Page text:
- The Washington Times - Monday, June 4, 2018

President Trump said Monday he has the “absolute right” to pardon himself and called the appointment of a special counsel “unconstitutional.”

The president’s comment comes after his attorney, Rudolph W. Giuliani, appeared on ABC’s “This Week” on Sunday, saying Mr. Trump may have the power to pardon himself as president, but he would not.

“As has been stated by numerous legal scholars, I have the absolute right to PARDON myself, but why would I do that when I have done nothing wrong? In the meantime, the never ending Witch Hunt, led by 13 very Angry and Conflicted Democrats (& others) continues into the mid-terms!” Mr. Trump tweeted on Monday.

Kellyanne Conway, counselor to the president, defended Mr. Trump’s tweet on Fox News, saying he has been “very cooperative” with special counsel Robert Mueller’s investigation into possible Russia collusion.

“He tells America instantly … how he feels about this investigation. Remember, we were promised Russia collusion,” she said. “We have respected the process tremendously. This White House could not have been more cooperative.”

In a subsequent tweet, the president attacked the legality of a special counsel all together.

“The appointment of the Special Councel is totally UNCONSTITUTIONAL! Despite that, we play the game because I, unlike the Democrats, have done nothing wrong!” Mr. Trump tweeted.

Rep. Jerrold Nadler of New York, top Democrat on the House Judiciary Committee, said the president is wrong about the ability to pardon himself and about the illegality of the special counsel probe.

“No president is above the law,” Mr. Nadler said in a statement. “He thinks that, because he is the president, his actions cannot be an obstruction of justice. His lawyers think that he can ignore a subpoena from a federal grand jury, and threaten the special counsel accordingly. But President Trump is wrong.

“The president is no different from other public officials who are regularly prosecuted for taking bribes in exchange for official acts or using their office to interfere with criminal investigations,” Mr. Nadler said. “President Trump may pressure the director of the FBI [James Comey] to drop an investigation into his national security adviser [Michael Flynn], he may later fire that FBI director, and he may engage in a monthslong campaign to portray his own Department of Justice as corrupt — but if he does so with the specific intent to obstruct the work of the special counsel, then he may have committed a crime.”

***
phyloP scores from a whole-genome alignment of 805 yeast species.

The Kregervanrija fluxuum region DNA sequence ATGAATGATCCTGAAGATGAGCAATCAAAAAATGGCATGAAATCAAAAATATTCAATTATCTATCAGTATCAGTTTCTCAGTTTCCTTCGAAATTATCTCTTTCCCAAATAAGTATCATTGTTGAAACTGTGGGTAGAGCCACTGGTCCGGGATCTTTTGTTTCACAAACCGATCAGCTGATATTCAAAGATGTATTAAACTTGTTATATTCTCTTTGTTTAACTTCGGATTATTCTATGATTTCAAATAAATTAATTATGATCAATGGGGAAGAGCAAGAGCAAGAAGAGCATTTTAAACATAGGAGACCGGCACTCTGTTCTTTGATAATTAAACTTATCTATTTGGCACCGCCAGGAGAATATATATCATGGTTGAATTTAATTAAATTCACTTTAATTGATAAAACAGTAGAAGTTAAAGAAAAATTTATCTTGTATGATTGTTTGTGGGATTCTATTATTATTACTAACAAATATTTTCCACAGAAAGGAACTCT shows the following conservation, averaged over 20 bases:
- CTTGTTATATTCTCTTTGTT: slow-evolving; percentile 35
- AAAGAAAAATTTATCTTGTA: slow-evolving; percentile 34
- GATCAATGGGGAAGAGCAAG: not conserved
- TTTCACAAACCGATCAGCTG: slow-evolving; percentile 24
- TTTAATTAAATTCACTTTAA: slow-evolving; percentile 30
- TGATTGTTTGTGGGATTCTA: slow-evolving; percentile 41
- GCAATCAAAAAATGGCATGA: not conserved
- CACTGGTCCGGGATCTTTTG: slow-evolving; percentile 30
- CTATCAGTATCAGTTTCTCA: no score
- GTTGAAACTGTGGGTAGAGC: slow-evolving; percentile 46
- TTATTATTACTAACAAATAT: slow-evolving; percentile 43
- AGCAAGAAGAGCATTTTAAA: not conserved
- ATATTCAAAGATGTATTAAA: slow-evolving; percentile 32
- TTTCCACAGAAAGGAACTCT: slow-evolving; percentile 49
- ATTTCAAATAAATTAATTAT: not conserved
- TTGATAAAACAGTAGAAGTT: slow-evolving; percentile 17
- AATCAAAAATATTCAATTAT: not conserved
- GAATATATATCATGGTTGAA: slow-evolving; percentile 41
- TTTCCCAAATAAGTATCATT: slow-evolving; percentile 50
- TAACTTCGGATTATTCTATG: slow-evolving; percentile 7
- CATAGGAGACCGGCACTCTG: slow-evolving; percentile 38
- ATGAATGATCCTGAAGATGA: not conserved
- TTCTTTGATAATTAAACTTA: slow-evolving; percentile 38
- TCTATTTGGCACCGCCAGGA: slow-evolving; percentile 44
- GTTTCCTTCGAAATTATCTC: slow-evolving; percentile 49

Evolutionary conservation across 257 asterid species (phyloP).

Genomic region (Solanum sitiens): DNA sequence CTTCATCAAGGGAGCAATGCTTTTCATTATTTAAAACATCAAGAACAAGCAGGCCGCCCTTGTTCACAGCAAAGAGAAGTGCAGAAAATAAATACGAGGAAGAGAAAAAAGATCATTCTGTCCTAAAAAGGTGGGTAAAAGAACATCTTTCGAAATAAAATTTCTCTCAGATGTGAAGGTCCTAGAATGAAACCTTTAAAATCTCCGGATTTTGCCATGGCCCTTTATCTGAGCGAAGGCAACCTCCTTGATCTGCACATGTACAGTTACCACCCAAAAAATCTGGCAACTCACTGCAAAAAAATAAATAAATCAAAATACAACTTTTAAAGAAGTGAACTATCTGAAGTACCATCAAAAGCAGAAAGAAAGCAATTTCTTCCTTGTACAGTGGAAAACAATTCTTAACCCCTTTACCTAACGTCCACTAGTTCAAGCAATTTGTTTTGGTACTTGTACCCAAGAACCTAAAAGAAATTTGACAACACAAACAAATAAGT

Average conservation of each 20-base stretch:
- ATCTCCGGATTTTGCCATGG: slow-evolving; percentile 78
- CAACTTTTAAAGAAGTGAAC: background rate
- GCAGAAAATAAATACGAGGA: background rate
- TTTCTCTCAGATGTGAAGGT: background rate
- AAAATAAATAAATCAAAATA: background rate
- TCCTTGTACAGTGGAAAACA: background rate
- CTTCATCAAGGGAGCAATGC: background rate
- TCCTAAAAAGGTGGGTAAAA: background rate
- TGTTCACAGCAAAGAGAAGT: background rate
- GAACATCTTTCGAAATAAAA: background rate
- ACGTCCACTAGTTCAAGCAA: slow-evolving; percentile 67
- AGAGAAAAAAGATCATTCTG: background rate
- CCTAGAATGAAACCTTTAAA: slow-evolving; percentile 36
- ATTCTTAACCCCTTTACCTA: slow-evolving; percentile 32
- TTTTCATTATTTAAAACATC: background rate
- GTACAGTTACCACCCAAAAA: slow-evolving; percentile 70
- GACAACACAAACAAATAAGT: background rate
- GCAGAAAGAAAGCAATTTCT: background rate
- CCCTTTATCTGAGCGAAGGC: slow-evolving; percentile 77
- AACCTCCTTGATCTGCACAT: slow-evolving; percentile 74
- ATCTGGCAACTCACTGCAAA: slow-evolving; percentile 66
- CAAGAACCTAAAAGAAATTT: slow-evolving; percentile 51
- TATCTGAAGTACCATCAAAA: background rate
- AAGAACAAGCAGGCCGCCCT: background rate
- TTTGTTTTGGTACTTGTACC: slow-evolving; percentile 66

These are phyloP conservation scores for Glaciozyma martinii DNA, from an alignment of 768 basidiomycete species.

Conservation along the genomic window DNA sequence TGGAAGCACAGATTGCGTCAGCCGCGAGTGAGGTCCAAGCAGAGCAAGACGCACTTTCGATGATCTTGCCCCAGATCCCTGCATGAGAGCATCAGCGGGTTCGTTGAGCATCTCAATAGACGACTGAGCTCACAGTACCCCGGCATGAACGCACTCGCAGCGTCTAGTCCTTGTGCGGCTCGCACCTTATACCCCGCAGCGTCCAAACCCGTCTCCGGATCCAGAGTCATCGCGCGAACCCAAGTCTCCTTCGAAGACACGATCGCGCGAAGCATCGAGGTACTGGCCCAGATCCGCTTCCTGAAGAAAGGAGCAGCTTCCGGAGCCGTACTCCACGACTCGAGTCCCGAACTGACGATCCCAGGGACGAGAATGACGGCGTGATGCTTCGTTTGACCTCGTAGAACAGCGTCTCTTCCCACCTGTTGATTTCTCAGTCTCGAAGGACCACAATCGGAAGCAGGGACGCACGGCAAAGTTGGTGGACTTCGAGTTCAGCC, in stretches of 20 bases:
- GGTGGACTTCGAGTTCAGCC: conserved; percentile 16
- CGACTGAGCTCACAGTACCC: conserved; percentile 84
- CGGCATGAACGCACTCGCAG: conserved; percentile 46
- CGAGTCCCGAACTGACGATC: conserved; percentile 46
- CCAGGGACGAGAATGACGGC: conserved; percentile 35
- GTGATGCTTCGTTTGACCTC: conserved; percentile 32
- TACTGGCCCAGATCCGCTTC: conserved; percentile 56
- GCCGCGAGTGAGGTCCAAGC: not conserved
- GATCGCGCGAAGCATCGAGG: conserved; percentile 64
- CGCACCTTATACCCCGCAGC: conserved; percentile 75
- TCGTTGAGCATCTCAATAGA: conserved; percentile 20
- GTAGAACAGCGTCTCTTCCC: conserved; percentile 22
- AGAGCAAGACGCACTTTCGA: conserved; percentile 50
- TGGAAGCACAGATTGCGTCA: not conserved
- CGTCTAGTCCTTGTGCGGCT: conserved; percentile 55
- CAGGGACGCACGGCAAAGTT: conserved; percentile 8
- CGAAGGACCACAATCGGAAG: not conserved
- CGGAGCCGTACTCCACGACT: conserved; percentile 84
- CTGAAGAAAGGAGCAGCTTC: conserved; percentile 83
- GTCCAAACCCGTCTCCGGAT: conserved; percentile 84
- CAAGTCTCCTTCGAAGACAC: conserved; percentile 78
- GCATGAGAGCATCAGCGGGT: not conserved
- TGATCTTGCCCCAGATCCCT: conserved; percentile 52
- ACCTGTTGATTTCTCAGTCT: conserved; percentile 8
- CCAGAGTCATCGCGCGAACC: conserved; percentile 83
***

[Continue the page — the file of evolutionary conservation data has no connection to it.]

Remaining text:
Mr. Nadler said the special counsel’s investigation is “clearly constitutional,” and that former Trump campaign manager Paul Manafort failed with the same “desperate” legal argument in his court case last month. He also said Mr. Trump must comply with a subpoena from the special counsel if it comes.

“Special Counsel Mueller can almost certainly compel the president’s testimony if he requires it,” the lawmaker said.

Ms. Conway chided reporters for covering the pardon story, calling it a simplistic distraction from more important issues.

“He tweeted about it because you’re all covering something that’s a hypothetical exercise,” Mrs. Conway said. “That’s what you do. I wouldn’t say you do it well, but you do it often. I presume it’s easier than understanding the ‘ins’ and ‘outs’ of North Korea and trade policy.”

Rep. David Cicilline, Rhode Island Democrat, said Mr. Trump’s tweet is an attempt to undermine the special counsel’s investigation, and Republicans must work with Democrats to make sure the probe is uninterrupted.

“This is a president, who if he had nothing to hide and did nothing wrong, [should] let the investigation be completed,” Mr. Cicilline said on CNN. “What is the president so afraid of?”

Brian Kalt, a Michigan State University law school professor who specializes in the presidency, said the act of a president pardoning himself might itself be a crime.

Writing in Foreign Policy magazine last year, Mr. Kalt compared a self-pardon to vetoing legislation in return for taking a bribe.

“The veto would be valid, but the bribe would be a felony,” Mr. Kalt wrote. “Depending on the circumstances, a self-pardon might similarly be valid in its function as a pardon but felonious as an obstruction of justice.”

He said there are obvious political reasons for a president to avoid a self-pardon.

“It would look so craven and corrupt that it would greatly weaken the president’s political position with all but his most die-hard supporters,” Mr. Kalt wrote. “If he were facing impeachment, it would increase his chances of being removed from office. If there were an election anytime soon, he and his party could pay a tremendous price.”

Dave Boyer contributed to this article.

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